Some drifted with the anarcho scene which at the time (1980/81) was the only worthwhile concern going. But by 1983, when everything is said and done, that angle seems too flat and puritan to be of much inspirational value. Crass, although anti-sexist, were and still are extremely sexless: a stark, bleak Oliver Cromwell new model army, who have sense but no sensuality….

So here it is: the new positive punk, with no empty promises of revolution, either in rock 'n' roll sense or the wider political sphere. Here is only a chance of self awareness, of personal revolution, of colourful perception and galvanising of the imagination that startles the slumbering mind and body from their cloth.

Certainly this is revolution in the non-political sense, but at the same time its neither escapist nor defeatist. It is, in fact "political" in the genuine sense of the word.

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The lowdown on Oi! at Garry Bushell's homepage

He says the scene was really birthed by the Angelic Upstarts (actually a good band, I liked "Teenage Warning" although they ruined it by performing it absolutely live on TOTP) and Cockney Rejects, these were the proto-Oi! bands and as with proto-Goth leading to Goth, it was their fading in energy and presence on the scene that demanding new bands form to fill the vacuum:

Bushell, from his site, and a piece based on a preface he wrote for George’s Marshall Oi! history book A Nation On Fire.

Elsewhere a second generation of hardcore Oi! bands had been spawned directly by the Upstarts and the Rejects. The Upstarts inspired Criminal Class from Coventry, and Infa-Riot from Plymouth via North London. The Cockney Rejects inspired the ferocious 4-Skins, and Sunderland’s Red Alert. Edinburgh noise-terrorists the Exploited also cited the Rejects as their major influence. In London, a whole host of groups sprang up around the Rejects too including Barney & The Rubbles and Stinky’s Postmen combo. A movement was evolving at the grass roots.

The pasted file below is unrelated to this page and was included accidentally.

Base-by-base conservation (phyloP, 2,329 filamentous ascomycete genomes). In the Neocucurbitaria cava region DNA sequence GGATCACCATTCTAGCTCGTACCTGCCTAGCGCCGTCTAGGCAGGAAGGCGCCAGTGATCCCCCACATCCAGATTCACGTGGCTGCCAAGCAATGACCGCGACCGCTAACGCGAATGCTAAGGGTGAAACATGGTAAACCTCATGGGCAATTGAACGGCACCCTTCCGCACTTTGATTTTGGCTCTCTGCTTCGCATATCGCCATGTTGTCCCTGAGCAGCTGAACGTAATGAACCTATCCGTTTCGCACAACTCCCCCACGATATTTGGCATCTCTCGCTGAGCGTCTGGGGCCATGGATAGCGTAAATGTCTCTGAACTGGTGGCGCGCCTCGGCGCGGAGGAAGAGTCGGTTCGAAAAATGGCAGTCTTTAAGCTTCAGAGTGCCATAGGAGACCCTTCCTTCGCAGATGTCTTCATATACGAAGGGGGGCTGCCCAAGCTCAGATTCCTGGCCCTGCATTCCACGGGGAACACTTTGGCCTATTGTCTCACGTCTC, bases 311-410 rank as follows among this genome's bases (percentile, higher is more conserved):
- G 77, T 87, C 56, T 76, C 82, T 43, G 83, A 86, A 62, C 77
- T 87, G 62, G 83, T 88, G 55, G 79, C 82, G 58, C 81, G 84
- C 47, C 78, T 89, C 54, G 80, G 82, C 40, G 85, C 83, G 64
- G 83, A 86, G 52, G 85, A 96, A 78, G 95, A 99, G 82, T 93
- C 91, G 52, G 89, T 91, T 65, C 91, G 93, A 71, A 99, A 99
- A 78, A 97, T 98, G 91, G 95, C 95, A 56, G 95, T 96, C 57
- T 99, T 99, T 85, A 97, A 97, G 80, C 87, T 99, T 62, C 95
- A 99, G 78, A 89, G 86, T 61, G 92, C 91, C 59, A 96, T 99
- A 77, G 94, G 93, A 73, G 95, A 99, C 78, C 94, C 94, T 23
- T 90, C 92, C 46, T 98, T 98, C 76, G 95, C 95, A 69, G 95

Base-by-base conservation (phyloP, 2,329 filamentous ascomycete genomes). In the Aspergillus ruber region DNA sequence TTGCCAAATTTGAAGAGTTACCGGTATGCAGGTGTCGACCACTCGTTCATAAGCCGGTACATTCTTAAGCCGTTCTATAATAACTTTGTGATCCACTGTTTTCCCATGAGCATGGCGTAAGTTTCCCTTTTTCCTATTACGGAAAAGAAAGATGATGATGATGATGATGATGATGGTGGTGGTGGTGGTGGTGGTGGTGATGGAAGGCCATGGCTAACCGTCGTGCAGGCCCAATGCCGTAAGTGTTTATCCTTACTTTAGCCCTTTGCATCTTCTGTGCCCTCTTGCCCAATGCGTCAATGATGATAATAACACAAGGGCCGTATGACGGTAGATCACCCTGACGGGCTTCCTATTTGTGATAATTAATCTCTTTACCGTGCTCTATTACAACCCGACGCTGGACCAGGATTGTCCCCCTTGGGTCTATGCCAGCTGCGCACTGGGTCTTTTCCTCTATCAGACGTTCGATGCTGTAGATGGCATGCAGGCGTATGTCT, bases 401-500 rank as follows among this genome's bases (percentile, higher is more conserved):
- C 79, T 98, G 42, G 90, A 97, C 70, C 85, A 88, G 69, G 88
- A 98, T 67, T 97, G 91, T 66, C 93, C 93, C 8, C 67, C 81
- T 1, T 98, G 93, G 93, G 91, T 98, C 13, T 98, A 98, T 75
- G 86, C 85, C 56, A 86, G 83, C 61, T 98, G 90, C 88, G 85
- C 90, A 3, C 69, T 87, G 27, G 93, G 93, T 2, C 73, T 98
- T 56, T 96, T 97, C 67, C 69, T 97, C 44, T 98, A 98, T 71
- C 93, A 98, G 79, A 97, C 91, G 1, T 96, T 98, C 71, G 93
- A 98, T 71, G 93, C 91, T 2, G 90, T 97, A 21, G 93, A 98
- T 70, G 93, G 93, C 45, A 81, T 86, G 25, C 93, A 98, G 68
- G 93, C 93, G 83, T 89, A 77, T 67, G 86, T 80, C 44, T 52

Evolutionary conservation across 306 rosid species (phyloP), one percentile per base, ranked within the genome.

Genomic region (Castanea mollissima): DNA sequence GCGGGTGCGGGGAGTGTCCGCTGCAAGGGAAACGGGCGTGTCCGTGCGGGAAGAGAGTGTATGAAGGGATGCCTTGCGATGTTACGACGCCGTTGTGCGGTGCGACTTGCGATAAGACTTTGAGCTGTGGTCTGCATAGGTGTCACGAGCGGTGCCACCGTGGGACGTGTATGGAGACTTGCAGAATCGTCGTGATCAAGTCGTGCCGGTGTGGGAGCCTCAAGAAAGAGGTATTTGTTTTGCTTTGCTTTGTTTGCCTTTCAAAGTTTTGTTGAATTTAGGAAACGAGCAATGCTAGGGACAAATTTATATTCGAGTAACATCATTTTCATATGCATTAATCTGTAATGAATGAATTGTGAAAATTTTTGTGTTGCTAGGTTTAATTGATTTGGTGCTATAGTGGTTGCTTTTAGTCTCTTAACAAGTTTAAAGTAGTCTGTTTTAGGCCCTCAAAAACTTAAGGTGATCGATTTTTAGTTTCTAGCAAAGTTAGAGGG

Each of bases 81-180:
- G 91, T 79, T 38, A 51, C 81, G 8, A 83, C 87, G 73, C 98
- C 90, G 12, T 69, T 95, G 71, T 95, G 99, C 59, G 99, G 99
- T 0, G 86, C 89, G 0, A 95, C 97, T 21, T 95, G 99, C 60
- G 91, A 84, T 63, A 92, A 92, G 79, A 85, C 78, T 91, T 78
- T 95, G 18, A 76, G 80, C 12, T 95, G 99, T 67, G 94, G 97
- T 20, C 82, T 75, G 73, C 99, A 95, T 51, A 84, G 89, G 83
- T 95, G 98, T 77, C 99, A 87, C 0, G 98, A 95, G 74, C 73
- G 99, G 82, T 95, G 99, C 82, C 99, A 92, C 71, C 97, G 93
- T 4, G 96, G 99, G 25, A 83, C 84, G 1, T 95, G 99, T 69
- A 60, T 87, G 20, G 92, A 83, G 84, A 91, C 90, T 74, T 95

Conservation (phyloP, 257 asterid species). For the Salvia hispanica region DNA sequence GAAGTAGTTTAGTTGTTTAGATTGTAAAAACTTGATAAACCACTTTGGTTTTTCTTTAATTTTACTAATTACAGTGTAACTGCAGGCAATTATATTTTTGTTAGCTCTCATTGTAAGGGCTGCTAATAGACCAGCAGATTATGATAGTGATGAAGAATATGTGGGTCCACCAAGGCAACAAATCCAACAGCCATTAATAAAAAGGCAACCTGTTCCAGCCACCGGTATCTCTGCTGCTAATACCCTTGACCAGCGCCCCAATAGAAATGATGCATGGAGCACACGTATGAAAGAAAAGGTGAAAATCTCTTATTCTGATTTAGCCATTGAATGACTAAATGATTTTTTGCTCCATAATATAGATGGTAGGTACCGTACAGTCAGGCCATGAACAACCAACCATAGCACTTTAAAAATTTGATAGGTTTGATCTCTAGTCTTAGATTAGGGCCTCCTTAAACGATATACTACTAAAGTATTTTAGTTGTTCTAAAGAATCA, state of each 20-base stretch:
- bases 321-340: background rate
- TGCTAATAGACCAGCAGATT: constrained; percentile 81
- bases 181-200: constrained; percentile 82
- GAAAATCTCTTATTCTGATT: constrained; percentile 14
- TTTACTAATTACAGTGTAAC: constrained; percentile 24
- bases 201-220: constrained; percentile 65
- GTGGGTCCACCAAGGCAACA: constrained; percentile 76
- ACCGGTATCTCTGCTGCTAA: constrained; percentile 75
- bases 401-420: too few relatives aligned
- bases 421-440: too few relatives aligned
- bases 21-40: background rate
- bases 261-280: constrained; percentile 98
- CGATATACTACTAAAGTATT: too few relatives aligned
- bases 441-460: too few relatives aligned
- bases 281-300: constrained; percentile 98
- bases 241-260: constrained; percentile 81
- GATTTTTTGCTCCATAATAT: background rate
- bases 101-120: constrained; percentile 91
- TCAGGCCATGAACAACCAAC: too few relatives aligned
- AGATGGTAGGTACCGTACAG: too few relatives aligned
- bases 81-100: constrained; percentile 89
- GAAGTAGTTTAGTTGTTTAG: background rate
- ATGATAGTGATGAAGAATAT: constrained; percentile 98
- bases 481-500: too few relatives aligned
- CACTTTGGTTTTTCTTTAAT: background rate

I called it Oi!

Oi! was and remains a Cockney street shout guaranteed to turn heads. Stinky Turner used to holler it at the start of each Rejects number, replacing the first punks’ habitual ‘1,2,3,4’. Before him “Oi! Oi!” had been Ian Dury’s catch-phrase, although he’d probably nicked it from Cockney comic Jimmy Wheeler whose catchphrase had been “Oi, Oi that’s yer lot.” Entertainers Flanagan and Allen first used “Oi!” as a catchphrase in their 1930s variety act.

As I was compiling ‘Oi! – The Album’ for EMI (released in November 1980) more like-minded combos sent demo tapes from all over the country. There was Blitz from New Mills, The Strike from Lanarkshire and Demob from Gloucester. But the first real challengers for the Rejects crown were the 4-Skins. They made their debut supporting the Damned at the Bridge House in ’79 with Micky Geggus on drums. The 4-Skins developed through various line-ups playing low-key London pub gigs sporadically before arriving at their definite line-up towards the end of 1980: Gary Hodges, vocals; Hoxton Tom, bass; Rockabilly Steven Pear, guitar; and John Jacobs, drums.